Wednesday, August 8, 2012

Joe the Plumber I'm Not

My days now generally fall into a set routine. I sleep in to the previously unheard of when I had a job time of seven and after breakfast, spend some time in the garage trying to get things hung up, put away and organized. That usually lasts for only an hour or two before the heat drives me back inside to spend the rest of the day tackling a huge list of little fix-it projects that I have.

This past Saturday, I made my way down the list to the kitchen sink. When we bought this house, there was a water stain in the room downstairs we are calling the office. It was right below the upstairs kitchen sink and when my wife inspected the cabinet underneath, we could see why. Someone along the line had let a leak go for so long, that it had rotted out the bottom of the cabinet to where it had collapsed. Their fix had been to cut another board to throw over the rotted board.

I cut out all the rotted wood that I could get too with my jigsaw and rebuilt up the base and cut out a new 'floor' for the cabinet. Just as I screwed in the last screw, I noticed a wet spot on my new woodwork. After some inspection, I saw that the metal flexible hose for the spraying attachment must have a leak somewhere along the line and it was time for a new faucet.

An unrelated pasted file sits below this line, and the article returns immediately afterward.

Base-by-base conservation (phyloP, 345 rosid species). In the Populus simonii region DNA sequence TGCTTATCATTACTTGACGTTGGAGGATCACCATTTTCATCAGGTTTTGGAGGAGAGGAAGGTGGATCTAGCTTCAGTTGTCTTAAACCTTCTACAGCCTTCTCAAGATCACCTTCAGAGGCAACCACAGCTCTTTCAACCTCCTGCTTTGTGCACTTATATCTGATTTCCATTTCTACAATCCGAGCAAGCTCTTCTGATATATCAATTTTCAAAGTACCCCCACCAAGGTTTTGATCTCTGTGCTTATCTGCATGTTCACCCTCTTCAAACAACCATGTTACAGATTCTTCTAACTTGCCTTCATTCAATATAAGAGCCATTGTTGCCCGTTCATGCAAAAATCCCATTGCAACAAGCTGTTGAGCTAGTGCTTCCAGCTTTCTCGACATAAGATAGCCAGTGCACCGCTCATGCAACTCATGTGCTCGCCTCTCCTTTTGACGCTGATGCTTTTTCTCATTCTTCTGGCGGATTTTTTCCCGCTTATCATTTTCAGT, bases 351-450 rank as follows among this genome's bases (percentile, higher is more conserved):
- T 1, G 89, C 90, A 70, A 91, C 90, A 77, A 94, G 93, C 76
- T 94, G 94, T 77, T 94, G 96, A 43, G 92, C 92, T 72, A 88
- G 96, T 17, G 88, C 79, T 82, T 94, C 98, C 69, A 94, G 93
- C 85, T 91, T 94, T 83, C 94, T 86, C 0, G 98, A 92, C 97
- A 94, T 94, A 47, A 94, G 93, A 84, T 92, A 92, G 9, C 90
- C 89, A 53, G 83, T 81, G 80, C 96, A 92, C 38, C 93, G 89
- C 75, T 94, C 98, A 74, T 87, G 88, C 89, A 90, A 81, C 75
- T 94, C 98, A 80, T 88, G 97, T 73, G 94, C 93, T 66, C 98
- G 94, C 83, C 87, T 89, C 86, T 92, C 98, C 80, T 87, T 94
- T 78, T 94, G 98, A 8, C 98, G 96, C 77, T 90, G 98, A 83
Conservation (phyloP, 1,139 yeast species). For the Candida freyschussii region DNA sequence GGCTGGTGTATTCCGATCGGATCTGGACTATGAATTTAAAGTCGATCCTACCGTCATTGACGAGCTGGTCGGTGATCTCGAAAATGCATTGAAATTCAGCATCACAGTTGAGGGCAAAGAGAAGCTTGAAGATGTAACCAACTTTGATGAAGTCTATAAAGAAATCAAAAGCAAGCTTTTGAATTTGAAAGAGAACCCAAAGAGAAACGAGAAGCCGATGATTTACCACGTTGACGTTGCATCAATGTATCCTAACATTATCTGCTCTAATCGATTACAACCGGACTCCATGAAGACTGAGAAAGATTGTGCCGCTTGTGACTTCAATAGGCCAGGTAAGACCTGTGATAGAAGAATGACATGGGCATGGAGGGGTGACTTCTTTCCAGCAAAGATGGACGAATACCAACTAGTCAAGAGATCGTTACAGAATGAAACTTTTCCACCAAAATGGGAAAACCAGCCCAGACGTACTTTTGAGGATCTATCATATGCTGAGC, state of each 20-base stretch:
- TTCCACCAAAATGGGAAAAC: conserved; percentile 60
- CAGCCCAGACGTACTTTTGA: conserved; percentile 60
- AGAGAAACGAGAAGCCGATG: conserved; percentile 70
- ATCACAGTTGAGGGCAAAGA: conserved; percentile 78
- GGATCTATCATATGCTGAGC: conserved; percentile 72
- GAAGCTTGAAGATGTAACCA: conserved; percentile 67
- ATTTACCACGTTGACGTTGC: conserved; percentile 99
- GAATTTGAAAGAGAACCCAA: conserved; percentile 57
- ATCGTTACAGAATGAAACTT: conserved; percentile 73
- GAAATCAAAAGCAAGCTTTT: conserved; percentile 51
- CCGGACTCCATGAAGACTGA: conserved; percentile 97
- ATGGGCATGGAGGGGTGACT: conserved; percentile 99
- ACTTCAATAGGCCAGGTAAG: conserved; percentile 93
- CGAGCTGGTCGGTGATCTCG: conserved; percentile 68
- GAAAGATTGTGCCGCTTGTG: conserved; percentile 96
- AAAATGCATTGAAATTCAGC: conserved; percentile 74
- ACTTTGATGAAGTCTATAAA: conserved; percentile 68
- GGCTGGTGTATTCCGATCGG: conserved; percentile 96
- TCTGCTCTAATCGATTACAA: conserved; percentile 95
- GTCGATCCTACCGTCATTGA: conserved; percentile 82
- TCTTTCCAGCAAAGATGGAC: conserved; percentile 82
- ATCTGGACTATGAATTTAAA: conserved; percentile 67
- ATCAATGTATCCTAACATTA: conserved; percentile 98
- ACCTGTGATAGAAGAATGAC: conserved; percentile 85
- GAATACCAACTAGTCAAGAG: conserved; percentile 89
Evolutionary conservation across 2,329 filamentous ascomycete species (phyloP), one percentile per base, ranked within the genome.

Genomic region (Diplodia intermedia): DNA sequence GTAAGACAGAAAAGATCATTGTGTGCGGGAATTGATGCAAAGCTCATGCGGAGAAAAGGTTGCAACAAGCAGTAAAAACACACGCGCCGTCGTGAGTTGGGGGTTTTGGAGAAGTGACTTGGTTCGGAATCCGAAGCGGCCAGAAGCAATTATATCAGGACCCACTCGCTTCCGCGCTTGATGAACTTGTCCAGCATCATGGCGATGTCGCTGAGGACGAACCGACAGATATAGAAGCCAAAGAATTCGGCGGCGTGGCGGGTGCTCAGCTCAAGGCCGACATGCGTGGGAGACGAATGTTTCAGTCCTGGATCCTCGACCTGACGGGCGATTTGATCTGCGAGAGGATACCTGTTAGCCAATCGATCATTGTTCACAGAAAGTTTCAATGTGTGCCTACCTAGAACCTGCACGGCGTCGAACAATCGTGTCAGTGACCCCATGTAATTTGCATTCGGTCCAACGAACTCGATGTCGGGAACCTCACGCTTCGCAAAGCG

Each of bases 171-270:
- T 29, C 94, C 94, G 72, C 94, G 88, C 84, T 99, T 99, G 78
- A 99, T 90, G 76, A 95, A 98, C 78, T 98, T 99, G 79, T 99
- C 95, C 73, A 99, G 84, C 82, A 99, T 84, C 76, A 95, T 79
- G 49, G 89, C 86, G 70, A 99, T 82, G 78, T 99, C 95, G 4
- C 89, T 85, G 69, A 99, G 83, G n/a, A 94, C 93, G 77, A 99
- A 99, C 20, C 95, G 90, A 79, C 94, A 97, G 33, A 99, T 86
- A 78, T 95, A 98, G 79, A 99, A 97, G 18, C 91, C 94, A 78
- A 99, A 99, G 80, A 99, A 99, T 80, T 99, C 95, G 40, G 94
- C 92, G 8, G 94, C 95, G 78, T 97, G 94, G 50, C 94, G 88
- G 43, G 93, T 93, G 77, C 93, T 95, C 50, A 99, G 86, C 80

Fortunately and as you will also see, unfortunately, the town we live in has one of those big box stores for stuff like that and about forty minutes later I was home with a new faucet. I didn't have many to choose from since I have only a single hole instead of the more standard three holes found in sinks. But the one I bought was one that I really liked anyway. After much contorting and struggling to get myself wedged head first under the garbage disposal and various other piping, I got the new faucet installed in the holes and then realized that I needed a fitting to connect the new plumbing to my existing plumbing.

Assuming (making an ass of me) it was standard pipe threads, I drove to the local hardware store, about halfway between home and the big box store, and soon had three fittings to get me from the small size to my larger existing size. It didn't work. Upon closer inspection, I saw that the faucet had different threads so I went back to the local hardware store. After much head scratching, puzzling, and asking various people, they finally admitted defeat. So I drove to the box store where I had bought the faucet and after much struggle, finally found someone who knew something about plumbing and fittings. He determined that I had flare threads and sent me on my way with another $15 worth of fittings. I once again went home only to find out that they wouldn't work either.